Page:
London Underground infrastructure

London Underground infrastructure

The infrastructure of the London Underground includes 11 lines, which serve 268 stations by rail. Lines on the Underground can be classified into two types: subsurface and deep-level. Lines of both types usually emerge onto the surface outside the central area. While the tube lines are for the most part self-contained, the subsurface lines are part of an interconnected network. The Underground uses rolling stock built between 1960 and 2005. The Underground is one of the few networks in the world that uses a four-rail system. The additional rail carries the electrical return that on third-rail and overhead networks is provided by the running rails. Planned improvements include new stations, line extensions, computerised signalling, automatic train operation (ATO), track replacement, new rolling stock, new cooling systems, and mobile phone coverage underground.

Rolling stock

The Underground uses rolling stock built between 1960 and 2005. Stock on subsurface lines is identified by a letter (such as A Stock, used on the Metropolitan line), while tube stock is identified by the year in which it was designed (for example, 1996 Stock, used on the Jubilee line). All lines are worked by a single type of stock except the District line, which uses both C and D Stock. Two types of stock are currently being developed — 2009 Stock for the Victoria line and S stock for the subsurface lines, with the Metropolitan line A Stock being replaced first. Rollout of both is expected to begin in about 2009.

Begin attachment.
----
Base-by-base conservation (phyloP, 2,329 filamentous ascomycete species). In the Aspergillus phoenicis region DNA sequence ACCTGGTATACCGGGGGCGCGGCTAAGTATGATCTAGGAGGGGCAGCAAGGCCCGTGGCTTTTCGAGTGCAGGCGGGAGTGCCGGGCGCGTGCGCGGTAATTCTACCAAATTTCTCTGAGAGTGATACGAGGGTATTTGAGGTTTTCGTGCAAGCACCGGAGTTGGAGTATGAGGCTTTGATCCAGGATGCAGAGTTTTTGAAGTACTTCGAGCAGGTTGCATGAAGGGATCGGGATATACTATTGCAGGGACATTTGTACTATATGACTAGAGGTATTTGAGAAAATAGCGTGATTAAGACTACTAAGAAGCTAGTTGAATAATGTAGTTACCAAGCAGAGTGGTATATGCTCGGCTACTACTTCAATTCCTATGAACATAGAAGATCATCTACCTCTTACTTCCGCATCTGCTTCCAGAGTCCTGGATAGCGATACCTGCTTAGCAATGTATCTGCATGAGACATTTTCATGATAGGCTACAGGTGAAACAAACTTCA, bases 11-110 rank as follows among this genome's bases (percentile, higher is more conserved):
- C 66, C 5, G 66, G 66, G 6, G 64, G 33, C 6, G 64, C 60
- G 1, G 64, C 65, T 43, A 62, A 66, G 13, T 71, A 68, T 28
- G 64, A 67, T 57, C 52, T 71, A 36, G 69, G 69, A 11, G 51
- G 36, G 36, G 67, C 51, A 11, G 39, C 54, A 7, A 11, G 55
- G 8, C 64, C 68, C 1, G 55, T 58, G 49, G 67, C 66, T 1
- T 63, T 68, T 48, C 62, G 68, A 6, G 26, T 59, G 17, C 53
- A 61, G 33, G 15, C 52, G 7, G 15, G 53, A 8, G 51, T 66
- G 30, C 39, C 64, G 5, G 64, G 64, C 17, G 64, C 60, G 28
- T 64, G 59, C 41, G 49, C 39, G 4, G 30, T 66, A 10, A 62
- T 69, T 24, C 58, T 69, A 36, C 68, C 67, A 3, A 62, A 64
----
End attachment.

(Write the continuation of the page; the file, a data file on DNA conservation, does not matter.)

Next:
In addition to the Electric-Multiple units described above, there are Engineering Stock, such as ballast trains and brake vans. They are identified by a 1-3 letter prefix, then a number.


The Underground serves 268 stations by rail. An additional seven locations are served by the replacement bus services for the East London line that will be offered until the East London line Extension opens as part of the London Overground in 2010. Fourteen Underground stations are outside Greater London, of which five (Amersham, Chalfont & Latimer, Chesham, Chorleywood, Epping) are beyond the M25 London Orbital motorway.

The longest distance between two stations is 6.26 km (3.89 miles), between Chalfont & Latimer and Chesham on the Metropolitan line. The longest distance between two "underground" stations is between Seven Sisters and Finsbury Park stations on the Victoria Line. The shortest distance between adjacent stations by rail - is the 0.26 km (0.16 miles) between Leicester Square and Covent Garden on the Piccadilly Line.

The shortest distance between two stations is between Charing Cross and Embankment, a distance of 100m (109 yards), which is stated on many tube maps.

The station furthest south is Morden on the Northern Line. The station furthest north is Chesham on the Metropolitan Line. Using Charing Cross as the marker, Chesham has been the furthest station from Central London since 1994, prior to which it was the now closed Ongar station. The furthest station from Central London "ever" regularly served by a London Underground service was Verney Junction which was at the (then) far end of what is now the Metropolitan Line. Located in a hamlet in rural Buckinghamshire it is over 64km (40 miles) from Charing Cross.


The table below lists each line; the colour used to represent each on Tube maps, the date the line became operational and the first section opened (not necessarily under the current line name), the date the line gained its current name (in some cases originally with the word "Railway" rather than "line"), and the type of tunnel used in the central area.

Until 2007 there was a twelfth line, the East London line, but this has closed for conversion work and will have been transferred to the London Overground when it reopens in 2010.

ubsurface versus deep-level tube lines